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Celebrate St. Patrick's Day by Planting a Shamrock Plant (Oxalis) in Your Garden

Celebrate St. Patrick's Day by Planting a Shamrock Plant (Oxalis) in Your Garden

Mar 13 2014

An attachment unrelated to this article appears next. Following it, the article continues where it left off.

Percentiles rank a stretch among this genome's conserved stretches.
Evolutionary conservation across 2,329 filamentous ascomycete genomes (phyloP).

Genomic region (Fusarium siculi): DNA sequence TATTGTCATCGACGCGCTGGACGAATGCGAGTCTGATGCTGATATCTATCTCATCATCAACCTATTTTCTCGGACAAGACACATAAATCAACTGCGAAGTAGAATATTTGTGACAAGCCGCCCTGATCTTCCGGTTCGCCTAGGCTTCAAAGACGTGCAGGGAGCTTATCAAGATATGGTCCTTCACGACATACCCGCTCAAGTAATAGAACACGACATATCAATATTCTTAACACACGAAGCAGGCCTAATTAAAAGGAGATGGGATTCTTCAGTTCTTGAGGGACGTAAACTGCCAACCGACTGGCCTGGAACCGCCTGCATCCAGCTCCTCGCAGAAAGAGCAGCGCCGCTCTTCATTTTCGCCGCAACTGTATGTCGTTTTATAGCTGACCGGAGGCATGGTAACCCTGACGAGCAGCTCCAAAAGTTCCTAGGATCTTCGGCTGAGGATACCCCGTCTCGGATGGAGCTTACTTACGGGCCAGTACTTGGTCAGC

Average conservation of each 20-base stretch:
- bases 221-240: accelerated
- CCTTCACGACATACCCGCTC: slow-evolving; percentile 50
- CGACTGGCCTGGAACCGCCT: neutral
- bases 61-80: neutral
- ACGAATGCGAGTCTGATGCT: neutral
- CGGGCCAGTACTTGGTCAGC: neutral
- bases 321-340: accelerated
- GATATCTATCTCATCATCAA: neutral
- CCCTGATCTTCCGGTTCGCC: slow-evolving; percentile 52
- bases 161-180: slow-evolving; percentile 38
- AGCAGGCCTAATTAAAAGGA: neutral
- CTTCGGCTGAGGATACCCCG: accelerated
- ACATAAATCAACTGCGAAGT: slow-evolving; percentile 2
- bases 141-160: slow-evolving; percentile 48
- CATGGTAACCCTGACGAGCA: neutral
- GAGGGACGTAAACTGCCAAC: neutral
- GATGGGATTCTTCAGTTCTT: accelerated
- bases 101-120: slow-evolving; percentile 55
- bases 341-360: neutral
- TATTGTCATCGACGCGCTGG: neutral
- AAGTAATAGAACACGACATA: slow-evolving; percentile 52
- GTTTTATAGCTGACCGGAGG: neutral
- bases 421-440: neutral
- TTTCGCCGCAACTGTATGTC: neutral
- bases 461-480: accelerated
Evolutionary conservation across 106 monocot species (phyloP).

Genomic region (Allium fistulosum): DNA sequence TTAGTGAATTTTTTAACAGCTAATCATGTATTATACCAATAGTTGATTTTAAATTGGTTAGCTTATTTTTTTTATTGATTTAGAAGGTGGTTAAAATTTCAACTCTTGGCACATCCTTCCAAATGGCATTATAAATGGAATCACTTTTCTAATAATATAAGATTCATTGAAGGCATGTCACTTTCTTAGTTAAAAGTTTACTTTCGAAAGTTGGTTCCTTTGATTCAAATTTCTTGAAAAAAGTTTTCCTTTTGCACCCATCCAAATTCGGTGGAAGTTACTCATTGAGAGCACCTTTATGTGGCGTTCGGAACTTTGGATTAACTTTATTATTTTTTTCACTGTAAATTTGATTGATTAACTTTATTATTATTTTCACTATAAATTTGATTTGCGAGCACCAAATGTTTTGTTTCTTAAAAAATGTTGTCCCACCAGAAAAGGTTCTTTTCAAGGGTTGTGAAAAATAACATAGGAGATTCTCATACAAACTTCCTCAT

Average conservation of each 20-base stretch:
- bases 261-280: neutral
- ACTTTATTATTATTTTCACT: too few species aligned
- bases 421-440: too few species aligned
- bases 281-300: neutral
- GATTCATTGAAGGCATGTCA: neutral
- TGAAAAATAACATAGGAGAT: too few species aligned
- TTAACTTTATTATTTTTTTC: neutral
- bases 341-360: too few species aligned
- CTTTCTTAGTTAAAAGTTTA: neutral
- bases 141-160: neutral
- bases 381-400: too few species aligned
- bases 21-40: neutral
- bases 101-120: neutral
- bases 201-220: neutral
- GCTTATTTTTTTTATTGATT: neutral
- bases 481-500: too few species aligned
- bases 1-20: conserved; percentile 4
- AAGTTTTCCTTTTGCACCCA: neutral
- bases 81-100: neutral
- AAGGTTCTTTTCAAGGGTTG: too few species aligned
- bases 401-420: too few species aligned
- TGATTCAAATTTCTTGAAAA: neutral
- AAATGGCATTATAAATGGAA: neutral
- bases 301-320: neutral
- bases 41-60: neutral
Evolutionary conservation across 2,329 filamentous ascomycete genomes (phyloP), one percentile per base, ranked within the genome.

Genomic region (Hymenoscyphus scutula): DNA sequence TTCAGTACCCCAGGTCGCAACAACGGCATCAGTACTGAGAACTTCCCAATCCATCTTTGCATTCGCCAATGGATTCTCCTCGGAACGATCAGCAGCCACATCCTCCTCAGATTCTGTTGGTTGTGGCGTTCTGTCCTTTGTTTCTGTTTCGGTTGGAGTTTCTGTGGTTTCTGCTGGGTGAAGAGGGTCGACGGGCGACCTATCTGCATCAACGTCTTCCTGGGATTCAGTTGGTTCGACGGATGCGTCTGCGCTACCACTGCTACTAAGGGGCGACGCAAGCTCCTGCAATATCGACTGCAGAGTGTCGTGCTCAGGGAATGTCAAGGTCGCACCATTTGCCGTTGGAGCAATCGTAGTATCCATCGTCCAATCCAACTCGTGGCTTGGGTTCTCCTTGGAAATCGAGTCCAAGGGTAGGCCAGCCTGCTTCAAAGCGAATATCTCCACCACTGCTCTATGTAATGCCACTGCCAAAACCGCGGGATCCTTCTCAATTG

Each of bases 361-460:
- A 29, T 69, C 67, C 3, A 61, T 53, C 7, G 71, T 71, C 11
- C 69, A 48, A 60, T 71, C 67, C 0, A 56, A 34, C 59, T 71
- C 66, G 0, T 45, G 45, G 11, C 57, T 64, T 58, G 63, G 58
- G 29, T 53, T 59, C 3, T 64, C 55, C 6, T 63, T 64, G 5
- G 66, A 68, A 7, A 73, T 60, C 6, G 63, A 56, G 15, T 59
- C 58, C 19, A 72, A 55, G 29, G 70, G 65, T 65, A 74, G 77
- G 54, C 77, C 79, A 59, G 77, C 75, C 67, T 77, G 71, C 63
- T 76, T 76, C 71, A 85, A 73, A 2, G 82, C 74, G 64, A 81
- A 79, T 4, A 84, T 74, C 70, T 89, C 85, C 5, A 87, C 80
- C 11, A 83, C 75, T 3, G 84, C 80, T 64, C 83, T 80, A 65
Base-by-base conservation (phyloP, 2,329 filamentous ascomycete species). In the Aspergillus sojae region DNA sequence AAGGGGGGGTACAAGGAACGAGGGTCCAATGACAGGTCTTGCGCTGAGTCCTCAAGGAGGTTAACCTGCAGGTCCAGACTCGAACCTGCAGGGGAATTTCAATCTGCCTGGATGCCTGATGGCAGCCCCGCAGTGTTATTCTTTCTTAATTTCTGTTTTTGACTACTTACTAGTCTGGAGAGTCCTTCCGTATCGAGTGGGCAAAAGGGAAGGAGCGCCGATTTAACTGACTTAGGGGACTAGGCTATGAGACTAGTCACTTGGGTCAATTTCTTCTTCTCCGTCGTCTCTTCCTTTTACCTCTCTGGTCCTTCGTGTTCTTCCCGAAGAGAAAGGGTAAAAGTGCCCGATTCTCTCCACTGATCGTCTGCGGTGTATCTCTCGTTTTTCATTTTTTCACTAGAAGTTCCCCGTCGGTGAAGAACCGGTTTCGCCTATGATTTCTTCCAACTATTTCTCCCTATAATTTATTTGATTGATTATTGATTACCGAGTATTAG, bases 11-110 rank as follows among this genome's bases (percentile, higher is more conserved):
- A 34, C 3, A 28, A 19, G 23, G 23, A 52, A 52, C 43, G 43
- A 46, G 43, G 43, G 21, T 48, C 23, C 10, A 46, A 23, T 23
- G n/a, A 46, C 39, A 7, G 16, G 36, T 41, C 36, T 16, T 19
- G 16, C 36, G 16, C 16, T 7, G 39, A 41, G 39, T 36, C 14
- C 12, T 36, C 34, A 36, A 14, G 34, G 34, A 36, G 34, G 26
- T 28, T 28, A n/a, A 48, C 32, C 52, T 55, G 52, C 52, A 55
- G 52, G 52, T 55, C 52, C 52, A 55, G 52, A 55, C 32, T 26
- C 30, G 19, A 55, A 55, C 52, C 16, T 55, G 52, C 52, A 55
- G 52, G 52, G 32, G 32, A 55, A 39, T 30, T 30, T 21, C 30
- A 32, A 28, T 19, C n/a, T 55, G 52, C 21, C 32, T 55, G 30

Photo Credit: Kurt Stuber With St. Patrick’s Day just around the corner, so is the Irish green invoking thoughts of the Emerald Isle and Irish shamrocks. The Oxalis puts on a beautiful show and is referred to as the “false shamrock” as it has leaves that are divided into three to ten leaflets. The three-leafed Shamrock you see during St. Patrick’s Day is considered to represent a religious symbol of the Holy Trinity. The “false Shamrock” or Oxalis is from the Greek word “oxys” or meaning sharp. This refers to the plants sharp taste. People living off the land in the 1600’s ate this plant for its nutrient- rich leaves and flowers to help their diet when greens were in short supply. The Oxalis was only second to potatoes in popularity during this time. With over 900 known species of the Oxalidaceae it is the largest genus in the wood-sorrel family, with 800 species being found in the US. The majority of the species have three leaflets which many times causes it to be confused with clover. It has beautiful color with plenty of blossoms and is definitely an easy to care for plant. Photo Credit: Nzfauna From the traditional Irish green with white flowers to candy cane colors the Oxalis have many fun ways to display themselves. When planting Oxalis you will want to consider a location where the soil drains well. You also will want to make sure they are in a spot that gets all day sunlight they will grow in light shade but the more light you provide the more flowers the plant will produce. Photo Credit: Jeff DeLonge Plant Oxalis bulbs 1” – 1 ½” deep and 3”-4” apart. You won’t need to worry about which end is up as they will grow from any position. After they have been planted you will want to make sure that they are watered well and your beautiful foliage should appear in 6-8 weeks. Water regularly about a 1” of moisture per week is a good estimate. After the blooms have finished for the season you will want to leave the foliage in place don’t cut it off. Wait to cut back until late in the fall when the leaves are yellow and die back and the plant slips into dormancy resting to prepare for another great show in the spring. If you have the room in winter you can bring them inside as a house plant or you can bring them inside, hold back on watering and allow them to stay in the cool, dark place in an unheated basement to prepare for spring. May the luck of the Irish be with you and you enjoy Oxalis in your garden as we celebrate spring’s arrival!

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